SiC chip designers face difficulties in producing large chips capable of carrying high currents. They get round this limitation by using several smaller chips in parallel. Unfortunately, these chips can vary slightly, even if they come from the same supplier, resulting in switching discrepancies and potential long-term damage leading to a shorter lifetime for the module compared to the individual chips.

The project therefore focuses in a module, both for normal use and for abnormal situations such as short circuits and other abnormal modes of operation that the modules must be able to withstand. The project aims to develop an understanding of the behaviour of chips in parallel, both in the case of balanced chips, but especially in the case of unbalanced chips, whether these imbalances appear at the beginning of their life or emerge as a result of differential ageing, and to develop appropriate test methodologies. This work should enable end-users to define optimum chip selection and sorting criteria to ensure that modules’ lifetimes are long enough for each application.

  • Working towards a predictive ageing model

Various tests and test methodologies are being implemented as part of these activities and applied to modules from different suppliers to ensure that they are suitable for the different SiC module technologies on offer. In addition to the quantitative measurement of module lifespan, the aim, which is of particular interest to end users, is also to create ageing models that take into account the specific usage profile of each application, as well as the environment in which the module evolves. In this way, manufacturers will be able to anticipate the number of switches expected for a given chip, and hence its lifespan.

The project’s tests are mainly being carried out at the SATIE and Ampère laboratories, SuperGrid Institute, ALTER and at the IRT Saint Exupéry.

Module ACEPACK Drive de ST Microelectronics

Picture: High-energy pronton beam test card at the Centre de Protonthérapie d’Orsay

New collaborations

“The SiCRET and SiCRET+ projects have paved the way for new collaborations with international standardisation and research bodies such as the ECPE (European Center for Power Electronics). This is an important step in the recognition the IRT Saint Exupéry’s teams’ work.” Franck VANGRAEFSCHEPE, SiCRET+ Project Manager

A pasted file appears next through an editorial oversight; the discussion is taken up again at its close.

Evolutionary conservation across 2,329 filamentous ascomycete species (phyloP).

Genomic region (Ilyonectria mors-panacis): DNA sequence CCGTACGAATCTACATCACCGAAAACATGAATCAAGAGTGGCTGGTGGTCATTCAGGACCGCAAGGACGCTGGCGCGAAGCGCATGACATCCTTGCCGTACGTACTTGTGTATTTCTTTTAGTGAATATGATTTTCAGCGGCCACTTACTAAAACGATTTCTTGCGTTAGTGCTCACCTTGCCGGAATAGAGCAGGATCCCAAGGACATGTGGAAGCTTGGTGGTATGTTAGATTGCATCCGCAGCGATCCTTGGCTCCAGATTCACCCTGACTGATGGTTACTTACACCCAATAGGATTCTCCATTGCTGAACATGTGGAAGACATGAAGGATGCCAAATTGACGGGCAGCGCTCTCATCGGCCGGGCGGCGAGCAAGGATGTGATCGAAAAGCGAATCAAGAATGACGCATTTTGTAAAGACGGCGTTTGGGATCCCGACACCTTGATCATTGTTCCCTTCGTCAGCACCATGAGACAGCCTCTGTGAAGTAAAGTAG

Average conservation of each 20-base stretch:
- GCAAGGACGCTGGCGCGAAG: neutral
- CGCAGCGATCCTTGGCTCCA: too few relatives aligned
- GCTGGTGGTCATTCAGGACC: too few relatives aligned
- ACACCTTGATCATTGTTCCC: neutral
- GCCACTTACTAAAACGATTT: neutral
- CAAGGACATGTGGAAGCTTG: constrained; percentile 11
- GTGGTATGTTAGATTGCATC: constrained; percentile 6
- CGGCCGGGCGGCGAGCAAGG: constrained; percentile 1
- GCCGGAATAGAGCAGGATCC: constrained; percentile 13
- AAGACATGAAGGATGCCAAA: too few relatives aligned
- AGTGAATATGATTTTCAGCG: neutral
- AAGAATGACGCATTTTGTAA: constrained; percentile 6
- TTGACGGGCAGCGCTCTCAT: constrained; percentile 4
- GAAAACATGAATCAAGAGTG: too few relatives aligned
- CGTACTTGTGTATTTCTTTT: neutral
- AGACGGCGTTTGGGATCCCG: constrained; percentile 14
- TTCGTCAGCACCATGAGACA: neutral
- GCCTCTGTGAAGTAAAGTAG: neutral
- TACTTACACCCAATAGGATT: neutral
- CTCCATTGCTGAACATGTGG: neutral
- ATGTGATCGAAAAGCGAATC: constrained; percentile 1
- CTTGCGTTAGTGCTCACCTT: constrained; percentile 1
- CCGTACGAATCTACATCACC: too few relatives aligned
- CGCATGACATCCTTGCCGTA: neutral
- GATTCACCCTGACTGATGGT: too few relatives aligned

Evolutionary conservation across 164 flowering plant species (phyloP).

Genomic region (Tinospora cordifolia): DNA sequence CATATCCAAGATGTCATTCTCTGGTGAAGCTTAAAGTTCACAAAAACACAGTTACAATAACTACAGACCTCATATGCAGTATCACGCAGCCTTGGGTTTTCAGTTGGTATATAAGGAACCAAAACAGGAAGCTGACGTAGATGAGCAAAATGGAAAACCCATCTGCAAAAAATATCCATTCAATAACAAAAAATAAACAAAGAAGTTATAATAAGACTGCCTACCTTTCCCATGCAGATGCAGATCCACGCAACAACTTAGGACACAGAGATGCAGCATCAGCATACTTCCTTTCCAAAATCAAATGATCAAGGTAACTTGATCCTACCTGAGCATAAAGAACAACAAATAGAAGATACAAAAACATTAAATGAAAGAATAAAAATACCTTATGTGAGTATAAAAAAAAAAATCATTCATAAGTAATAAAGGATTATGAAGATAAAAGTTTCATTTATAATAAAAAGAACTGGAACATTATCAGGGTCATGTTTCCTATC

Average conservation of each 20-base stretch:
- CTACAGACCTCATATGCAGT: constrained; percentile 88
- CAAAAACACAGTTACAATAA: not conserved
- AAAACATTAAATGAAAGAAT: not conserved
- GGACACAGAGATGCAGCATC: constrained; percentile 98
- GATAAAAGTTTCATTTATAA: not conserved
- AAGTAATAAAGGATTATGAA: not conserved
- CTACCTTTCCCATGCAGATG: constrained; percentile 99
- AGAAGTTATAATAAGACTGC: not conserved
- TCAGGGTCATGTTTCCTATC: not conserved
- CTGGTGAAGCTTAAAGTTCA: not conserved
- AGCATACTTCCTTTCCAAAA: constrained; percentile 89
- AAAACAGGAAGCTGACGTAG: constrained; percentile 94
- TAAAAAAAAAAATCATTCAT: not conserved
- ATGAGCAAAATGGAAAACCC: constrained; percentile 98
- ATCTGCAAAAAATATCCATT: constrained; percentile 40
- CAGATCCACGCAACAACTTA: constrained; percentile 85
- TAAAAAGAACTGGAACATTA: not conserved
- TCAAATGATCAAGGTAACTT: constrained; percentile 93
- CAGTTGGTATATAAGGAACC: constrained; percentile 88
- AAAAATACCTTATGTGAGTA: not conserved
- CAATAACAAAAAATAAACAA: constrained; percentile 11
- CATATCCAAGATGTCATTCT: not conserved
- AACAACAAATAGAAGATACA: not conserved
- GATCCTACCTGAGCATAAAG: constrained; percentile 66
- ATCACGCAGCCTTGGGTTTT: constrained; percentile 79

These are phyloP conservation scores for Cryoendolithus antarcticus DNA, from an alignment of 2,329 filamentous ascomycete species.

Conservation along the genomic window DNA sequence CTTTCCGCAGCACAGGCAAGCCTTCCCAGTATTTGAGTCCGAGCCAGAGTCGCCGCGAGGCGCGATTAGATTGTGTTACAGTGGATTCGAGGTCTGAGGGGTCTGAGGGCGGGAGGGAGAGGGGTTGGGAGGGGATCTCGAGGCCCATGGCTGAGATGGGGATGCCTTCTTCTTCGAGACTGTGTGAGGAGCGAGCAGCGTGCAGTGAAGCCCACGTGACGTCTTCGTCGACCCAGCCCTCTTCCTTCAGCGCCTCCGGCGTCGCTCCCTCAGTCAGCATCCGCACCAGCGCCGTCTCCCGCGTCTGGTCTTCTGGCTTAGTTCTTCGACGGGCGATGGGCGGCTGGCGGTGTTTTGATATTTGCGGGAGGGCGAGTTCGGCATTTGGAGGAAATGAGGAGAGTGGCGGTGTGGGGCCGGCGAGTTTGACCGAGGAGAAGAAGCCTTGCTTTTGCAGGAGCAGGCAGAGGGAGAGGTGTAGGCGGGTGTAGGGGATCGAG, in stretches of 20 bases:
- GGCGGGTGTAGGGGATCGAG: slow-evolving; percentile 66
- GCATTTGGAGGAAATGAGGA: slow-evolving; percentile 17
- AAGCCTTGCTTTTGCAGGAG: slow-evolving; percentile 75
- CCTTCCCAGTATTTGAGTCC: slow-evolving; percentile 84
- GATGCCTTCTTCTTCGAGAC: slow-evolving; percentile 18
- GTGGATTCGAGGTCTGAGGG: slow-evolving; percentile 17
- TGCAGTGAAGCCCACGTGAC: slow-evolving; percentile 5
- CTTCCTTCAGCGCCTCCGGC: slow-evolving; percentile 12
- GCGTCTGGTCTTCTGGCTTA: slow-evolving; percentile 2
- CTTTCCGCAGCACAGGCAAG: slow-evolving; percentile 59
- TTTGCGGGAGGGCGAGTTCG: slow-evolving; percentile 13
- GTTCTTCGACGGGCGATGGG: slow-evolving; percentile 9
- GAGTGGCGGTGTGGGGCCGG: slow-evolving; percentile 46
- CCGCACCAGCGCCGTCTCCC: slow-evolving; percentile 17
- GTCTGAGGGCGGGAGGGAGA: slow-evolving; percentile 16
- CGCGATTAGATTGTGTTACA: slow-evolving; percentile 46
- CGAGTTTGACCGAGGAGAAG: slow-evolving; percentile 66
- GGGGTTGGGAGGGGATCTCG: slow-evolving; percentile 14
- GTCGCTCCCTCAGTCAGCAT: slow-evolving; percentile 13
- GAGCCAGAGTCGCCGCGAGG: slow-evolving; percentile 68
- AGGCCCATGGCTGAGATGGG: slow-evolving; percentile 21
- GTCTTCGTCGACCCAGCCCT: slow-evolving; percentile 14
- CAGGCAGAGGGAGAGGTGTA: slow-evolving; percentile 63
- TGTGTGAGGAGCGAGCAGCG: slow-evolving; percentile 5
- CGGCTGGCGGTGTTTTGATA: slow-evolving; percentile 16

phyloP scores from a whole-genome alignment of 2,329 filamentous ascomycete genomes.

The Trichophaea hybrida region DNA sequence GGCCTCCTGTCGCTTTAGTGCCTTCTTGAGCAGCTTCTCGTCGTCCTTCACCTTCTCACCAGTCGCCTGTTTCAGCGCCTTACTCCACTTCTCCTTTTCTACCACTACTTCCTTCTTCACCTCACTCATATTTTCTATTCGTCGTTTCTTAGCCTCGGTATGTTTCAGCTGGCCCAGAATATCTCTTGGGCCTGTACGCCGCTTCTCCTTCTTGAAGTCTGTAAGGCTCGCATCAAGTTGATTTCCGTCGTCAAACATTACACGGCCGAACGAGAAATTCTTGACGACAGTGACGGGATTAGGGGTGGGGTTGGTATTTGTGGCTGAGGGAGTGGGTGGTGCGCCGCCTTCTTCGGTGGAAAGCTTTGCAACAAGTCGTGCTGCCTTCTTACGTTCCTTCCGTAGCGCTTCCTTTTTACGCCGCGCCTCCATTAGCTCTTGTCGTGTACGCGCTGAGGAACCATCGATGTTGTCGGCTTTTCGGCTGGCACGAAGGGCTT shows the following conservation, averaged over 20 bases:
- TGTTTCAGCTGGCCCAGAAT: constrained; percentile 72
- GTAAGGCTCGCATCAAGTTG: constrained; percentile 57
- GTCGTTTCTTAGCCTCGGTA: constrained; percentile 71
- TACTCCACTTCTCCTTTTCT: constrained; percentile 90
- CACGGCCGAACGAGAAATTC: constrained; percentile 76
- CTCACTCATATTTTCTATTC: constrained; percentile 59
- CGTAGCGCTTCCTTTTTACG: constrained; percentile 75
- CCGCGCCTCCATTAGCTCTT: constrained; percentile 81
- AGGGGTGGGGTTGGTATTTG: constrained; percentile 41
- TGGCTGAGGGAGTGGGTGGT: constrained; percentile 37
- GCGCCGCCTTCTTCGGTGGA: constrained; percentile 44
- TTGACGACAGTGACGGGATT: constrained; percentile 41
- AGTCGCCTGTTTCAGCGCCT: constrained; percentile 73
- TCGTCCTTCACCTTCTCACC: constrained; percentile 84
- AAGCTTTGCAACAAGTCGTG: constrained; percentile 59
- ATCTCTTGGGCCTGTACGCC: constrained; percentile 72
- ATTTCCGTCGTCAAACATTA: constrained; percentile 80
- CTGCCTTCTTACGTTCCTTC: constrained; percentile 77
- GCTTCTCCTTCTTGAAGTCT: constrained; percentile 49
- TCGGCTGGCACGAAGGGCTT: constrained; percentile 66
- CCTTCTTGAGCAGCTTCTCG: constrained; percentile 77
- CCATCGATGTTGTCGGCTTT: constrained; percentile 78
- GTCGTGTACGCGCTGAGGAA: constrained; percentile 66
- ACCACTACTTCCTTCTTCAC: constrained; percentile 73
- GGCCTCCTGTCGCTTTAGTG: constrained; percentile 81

The SiCRET+ project teams hope to have an impact on the future standards adopted for SiC chips and modules at the end of the project by submitting their results to certification bodies.

An ITE-IRT collaboration

The SiCRET project paved the way for an official collaboration between SuperGrid Institute (ITE) and IRT Saint Exupéry, even before the creation of FIT. Thanks to their complementary expertise, IRT Saint Exupéry’s in energy conversion for mobility and SuperGrid Institute’s in the transport of electrical energy, the two institutes succeeded in assessing the reliability of SiC MOSFET chips, establishing aging laws and contributing to the standardisation of test protocols for medium (1.2 kV for IRT Saint Exupéry) and high voltage (3.3 kV for SuperGrid Institute) components.

Thanks to this collaboration, a French ecosystem was born around transport in its broadest sense, be it for mobility or the transport of energy. This helped achieve a critical mass that convinced European and global power semiconductor (SiC) manufacturers to discuss their technologies and test methods for the qualification of their components’ reliability.

The SiCRET+ project continues and strengthens this collaborative initiative with additional industrial actors interested in the reliability SiC MOSFET modules. SuperGrid Institute is actively involved in organising the project and planning its tasks, as well as coordinating actions with semiconductor manufacturers. In addition, SuperGrid Institute is making an active contribution to the project by setting up dedicated test benches to assess the reliability of the SiC MOSFET modules under power cycling conditions. These state-of-the-art test benches will be used to generate accelerated ageing and will help establish aging laws and mitigation strategies to enable manufacturers to optimise the lifespan of converters and reduce their carbon footprint.

banc AC PCT (Alternative current Power Cycling Test)